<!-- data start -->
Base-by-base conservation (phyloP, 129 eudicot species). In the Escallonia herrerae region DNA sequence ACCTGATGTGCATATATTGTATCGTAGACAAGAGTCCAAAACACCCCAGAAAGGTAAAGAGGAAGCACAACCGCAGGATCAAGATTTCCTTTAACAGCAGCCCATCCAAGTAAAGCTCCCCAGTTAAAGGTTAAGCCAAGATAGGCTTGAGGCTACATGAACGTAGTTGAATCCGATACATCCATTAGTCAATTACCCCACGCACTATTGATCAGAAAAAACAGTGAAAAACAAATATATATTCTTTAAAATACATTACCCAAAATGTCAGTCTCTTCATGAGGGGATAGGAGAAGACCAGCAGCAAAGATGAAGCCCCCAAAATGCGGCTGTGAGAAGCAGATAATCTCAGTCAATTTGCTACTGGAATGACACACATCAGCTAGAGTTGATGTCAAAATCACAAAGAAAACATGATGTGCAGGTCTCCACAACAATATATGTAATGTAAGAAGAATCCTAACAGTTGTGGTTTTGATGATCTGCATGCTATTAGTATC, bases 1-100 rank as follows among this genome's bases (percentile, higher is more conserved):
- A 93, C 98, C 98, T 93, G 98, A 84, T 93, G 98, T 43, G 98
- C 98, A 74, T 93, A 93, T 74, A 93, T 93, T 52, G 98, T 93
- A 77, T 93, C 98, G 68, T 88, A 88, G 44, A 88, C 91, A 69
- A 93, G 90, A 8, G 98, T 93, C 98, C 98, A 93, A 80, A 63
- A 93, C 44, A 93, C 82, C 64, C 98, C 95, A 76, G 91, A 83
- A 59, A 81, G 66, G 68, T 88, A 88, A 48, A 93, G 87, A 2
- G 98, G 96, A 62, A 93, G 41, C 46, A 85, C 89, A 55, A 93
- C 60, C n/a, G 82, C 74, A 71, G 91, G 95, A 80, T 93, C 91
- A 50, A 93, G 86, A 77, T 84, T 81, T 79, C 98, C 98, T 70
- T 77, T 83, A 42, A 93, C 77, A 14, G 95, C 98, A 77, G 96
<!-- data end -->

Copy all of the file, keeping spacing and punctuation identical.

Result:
Base-by-base conservation (phyloP, 129 eudicot species). In the Escallonia herrerae region DNA sequence ACCTGATGTGCATATATTGTATCGTAGACAAGAGTCCAAAACACCCCAGAAAGGTAAAGAGGAAGCACAACCGCAGGATCAAGATTTCCTTTAACAGCAGCCCATCCAAGTAAAGCTCCCCAGTTAAAGGTTAAGCCAAGATAGGCTTGAGGCTACATGAACGTAGTTGAATCCGATACATCCATTAGTCAATTACCCCACGCACTATTGATCAGAAAAAACAGTGAAAAACAAATATATATTCTTTAAAATACATTACCCAAAATGTCAGTCTCTTCATGAGGGGATAGGAGAAGACCAGCAGCAAAGATGAAGCCCCCAAAATGCGGCTGTGAGAAGCAGATAATCTCAGTCAATTTGCTACTGGAATGACACACATCAGCTAGAGTTGATGTCAAAATCACAAAGAAAACATGATGTGCAGGTCTCCACAACAATATATGTAATGTAAGAAGAATCCTAACAGTTGTGGTTTTGATGATCTGCATGCTATTAGTATC, bases 1-100 rank as follows among this genome's bases (percentile, higher is more conserved):
- A 93, C 98, C 98, T 93, G 98, A 84, T 93, G 98, T 43, G 98
- C 98, A 74, T 93, A 93, T 74, A 93, T 93, T 52, G 98, T 93
- A 77, T 93, C 98, G 68, T 88, A 88, G 44, A 88, C 91, A 69
- A 93, G 90, A 8, G 98, T 93, C 98, C 98, A 93, A 80, A 63
- A 93, C 44, A 93, C 82, C 64, C 98, C 95, A 76, G 91, A 83
- A 59, A 81, G 66, G 68, T 88, A 88, A 48, A 93, G 87, A 2
- G 98, G 96, A 62, A 93, G 41, C 46, A 85, C 89, A 55, A 93
- C 60, C n/a, G 82, C 74, A 71, G 91, G 95, A 80, T 93, C 91
- A 50, A 93, G 86, A 77, T 84, T 81, T 79, C 98, C 98, T 70
- T 77, T 83, A 42, A 93, C 77, A 14, G 95, C 98, A 77, G 96